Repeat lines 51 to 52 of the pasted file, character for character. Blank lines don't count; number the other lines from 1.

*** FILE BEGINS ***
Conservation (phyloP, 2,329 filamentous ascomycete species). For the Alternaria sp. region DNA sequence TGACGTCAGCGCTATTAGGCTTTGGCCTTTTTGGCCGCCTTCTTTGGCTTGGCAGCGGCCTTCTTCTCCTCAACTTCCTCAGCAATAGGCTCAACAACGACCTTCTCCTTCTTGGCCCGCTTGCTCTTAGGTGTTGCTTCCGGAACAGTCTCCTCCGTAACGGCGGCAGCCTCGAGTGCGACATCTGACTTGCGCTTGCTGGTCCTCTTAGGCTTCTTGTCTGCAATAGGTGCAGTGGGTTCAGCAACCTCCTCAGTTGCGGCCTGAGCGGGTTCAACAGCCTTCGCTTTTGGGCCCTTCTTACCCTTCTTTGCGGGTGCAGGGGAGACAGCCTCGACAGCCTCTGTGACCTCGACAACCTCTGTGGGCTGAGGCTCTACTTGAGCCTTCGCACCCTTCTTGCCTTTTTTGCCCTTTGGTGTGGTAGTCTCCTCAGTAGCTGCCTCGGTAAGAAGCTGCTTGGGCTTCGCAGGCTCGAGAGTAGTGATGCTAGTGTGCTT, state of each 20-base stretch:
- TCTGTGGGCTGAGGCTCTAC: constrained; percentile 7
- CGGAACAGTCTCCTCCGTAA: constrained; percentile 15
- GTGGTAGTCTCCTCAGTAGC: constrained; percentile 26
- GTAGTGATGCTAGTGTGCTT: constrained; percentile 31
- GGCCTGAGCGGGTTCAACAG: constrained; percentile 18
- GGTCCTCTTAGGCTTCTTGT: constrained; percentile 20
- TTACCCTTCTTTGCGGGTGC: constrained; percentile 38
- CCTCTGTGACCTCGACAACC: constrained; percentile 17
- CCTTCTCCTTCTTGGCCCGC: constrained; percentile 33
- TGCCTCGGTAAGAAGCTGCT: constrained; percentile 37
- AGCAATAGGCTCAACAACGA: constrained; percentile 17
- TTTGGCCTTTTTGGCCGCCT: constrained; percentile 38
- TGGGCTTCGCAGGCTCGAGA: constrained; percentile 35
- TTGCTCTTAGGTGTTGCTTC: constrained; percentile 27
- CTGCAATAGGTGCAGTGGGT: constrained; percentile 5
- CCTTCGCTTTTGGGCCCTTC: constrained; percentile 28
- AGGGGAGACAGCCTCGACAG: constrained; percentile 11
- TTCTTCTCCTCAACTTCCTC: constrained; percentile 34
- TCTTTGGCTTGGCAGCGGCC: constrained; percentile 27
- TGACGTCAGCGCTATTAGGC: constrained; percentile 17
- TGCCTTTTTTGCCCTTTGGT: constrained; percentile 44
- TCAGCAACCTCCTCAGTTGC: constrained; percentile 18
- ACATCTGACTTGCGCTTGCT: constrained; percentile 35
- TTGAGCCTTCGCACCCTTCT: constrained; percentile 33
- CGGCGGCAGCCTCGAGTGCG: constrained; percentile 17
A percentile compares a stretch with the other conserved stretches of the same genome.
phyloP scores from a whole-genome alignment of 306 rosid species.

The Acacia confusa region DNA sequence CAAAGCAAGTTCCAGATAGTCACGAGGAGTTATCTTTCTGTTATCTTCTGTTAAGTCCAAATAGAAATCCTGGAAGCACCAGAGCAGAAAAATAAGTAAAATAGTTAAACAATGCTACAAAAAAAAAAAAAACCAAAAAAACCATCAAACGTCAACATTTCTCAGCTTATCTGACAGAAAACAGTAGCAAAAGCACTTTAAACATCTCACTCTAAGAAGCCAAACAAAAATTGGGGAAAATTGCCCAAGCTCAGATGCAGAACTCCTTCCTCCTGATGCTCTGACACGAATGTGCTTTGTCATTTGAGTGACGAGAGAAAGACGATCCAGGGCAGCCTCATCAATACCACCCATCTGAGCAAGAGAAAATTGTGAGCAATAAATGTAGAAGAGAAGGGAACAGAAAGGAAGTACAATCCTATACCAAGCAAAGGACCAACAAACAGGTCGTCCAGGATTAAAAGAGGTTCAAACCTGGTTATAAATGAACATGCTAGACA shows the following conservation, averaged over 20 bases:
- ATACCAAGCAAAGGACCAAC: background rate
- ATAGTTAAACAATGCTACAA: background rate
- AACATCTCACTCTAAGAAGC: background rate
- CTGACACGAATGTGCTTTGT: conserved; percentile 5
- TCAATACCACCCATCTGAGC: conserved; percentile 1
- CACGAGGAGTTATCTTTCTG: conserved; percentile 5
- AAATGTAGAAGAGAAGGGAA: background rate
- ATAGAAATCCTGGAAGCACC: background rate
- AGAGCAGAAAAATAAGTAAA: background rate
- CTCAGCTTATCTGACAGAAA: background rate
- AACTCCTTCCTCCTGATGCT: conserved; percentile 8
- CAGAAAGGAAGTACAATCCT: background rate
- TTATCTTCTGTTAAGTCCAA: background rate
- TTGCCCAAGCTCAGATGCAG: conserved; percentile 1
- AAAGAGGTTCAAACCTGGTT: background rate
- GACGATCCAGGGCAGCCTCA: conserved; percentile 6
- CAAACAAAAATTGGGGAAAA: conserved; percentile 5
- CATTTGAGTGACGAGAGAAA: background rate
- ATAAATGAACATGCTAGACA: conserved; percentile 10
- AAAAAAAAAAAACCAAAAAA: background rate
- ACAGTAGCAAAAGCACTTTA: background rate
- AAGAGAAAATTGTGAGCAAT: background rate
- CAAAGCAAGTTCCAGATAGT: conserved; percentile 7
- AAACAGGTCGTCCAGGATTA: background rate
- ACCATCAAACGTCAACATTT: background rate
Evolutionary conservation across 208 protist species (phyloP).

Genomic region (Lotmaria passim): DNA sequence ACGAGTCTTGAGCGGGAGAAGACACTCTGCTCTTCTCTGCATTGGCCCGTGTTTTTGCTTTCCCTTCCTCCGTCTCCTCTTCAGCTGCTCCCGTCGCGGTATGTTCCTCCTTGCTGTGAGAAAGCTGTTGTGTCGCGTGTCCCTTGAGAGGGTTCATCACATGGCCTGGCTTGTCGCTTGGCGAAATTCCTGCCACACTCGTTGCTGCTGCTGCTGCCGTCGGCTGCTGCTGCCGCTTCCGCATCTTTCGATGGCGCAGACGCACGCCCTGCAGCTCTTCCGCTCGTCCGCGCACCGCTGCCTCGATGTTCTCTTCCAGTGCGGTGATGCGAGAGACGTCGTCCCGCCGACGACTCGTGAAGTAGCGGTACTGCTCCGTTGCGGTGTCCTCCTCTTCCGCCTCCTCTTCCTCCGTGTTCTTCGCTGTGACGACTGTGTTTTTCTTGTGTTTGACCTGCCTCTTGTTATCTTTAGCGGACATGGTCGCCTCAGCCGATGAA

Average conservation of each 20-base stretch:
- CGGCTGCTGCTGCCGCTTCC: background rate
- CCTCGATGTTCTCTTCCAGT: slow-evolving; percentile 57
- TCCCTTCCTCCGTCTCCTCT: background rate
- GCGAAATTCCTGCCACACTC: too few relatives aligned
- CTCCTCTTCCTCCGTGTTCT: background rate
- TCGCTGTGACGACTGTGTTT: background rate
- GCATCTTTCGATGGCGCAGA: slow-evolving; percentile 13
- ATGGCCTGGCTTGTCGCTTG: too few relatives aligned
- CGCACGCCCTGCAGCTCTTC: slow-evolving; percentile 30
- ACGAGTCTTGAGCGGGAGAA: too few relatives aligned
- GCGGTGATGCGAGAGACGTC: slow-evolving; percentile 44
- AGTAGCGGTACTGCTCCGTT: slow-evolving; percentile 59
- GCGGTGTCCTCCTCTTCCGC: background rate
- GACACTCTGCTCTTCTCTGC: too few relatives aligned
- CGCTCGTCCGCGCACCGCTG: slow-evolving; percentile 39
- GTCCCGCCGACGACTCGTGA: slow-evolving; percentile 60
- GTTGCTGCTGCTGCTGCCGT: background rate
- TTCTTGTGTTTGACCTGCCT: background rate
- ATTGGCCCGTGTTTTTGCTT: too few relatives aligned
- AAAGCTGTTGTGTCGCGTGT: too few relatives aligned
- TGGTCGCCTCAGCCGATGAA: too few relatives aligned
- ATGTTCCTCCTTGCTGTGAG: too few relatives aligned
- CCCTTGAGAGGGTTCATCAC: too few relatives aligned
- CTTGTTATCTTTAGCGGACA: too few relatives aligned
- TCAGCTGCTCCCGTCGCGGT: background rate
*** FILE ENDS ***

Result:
- AAGAGAAAATTGTGAGCAAT: background rate
- CAAAGCAAGTTCCAGATAGT: conserved; percentile 7